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Gather all the data

July 31, 2013

I keep hearing some variations of the following comment: “Living organisms generate the equivalent of exabytes (or zettabytes, or whatever) amount of information per second. We will need to store all this data, and then analyze it to make sense of what is going on.” The first part of the statement is certainly true. A detailed description of the position and state of every molecule even within a single cell will take enormous amounts of data. Similarly, recordings of the activity of a population of neurons already generate gigabytes of data per second. As our recording techniques get better, the rate at which data is generated will also increase.

However, I am worried about the second part of the statement. There are a couple of concerns here. If we mindlessly accumulate data, it is possible that important features will be buried in the mess. As I wrote separately, some have suggested that this is perfectly fine. We just need to feed the whole shebang to some data crunching supercomputer, and it will tell us what matters and what does not. In this brave new world, scientists would only have to decide what questions need to be answered – machines will collect and interpret the data for us.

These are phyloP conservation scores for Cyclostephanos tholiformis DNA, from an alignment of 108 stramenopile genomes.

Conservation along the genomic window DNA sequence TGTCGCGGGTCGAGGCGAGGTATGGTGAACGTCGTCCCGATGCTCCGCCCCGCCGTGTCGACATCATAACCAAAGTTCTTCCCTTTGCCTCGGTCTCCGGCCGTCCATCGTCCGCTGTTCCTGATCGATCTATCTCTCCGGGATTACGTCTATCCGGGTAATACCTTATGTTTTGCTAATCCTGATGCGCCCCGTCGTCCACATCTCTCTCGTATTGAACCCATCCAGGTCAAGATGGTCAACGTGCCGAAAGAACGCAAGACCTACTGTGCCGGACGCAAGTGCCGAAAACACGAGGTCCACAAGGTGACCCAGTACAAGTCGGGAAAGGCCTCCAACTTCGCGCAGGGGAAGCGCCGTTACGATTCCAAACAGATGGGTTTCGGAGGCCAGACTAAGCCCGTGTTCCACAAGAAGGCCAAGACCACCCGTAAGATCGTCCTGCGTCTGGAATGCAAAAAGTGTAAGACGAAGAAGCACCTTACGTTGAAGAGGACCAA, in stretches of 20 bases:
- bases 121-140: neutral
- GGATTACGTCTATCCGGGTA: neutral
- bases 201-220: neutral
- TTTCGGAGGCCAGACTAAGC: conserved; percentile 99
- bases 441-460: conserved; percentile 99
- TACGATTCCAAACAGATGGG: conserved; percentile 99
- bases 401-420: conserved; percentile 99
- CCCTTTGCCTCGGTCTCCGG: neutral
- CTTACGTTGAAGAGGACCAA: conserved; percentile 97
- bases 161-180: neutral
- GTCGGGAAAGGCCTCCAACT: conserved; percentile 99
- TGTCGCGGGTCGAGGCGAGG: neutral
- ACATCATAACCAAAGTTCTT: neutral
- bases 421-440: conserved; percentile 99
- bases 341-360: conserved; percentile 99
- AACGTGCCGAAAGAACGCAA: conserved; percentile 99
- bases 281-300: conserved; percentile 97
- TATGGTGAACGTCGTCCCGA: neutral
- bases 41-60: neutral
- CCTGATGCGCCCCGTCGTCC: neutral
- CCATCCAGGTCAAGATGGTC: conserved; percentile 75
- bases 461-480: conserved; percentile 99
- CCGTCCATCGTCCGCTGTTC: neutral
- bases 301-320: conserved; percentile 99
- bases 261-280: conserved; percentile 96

However, I doubt that our algorithms are this powerful. For the foreseeable future, we will have to play an active part in analyzing and understanding the data. And this means that blindly collecting all the data we can may not be the best approach.

A second related question is what is the complexity of a satisfactory description of a living organism — say a bacterium, or the human brain. I would expect that the complexity of the description will dictate how much data we will need to fully develop it.

What constitutes a satisfactory description is subjective. Satisfactory can mean that  the description gives us a feeling that we understand how the organism functions. A satisfactory description could also give accurate predictions of how an organism behaves, without giving us an understanding of the mechanisms.

I am relatively optimistic that we will be able to develop the second type of models. We already have some computational models of organisms that give very good predictions about their behavior (here is an example by Jae Kyoung Kim, and collaborators  and a computational model of a cell about which I wrote before). However, these models are not simple. I doubt that you can really stare at them and gain a deep understanding of how the model, or the organism, ticks.

Perhaps we will be able to develop models of living organisms that both give us accurate predictions, and deep insights into how they function. After all, physicists have given us such descriptions of the physical world. However, I doubt that we will get there just by blindly amassing data.

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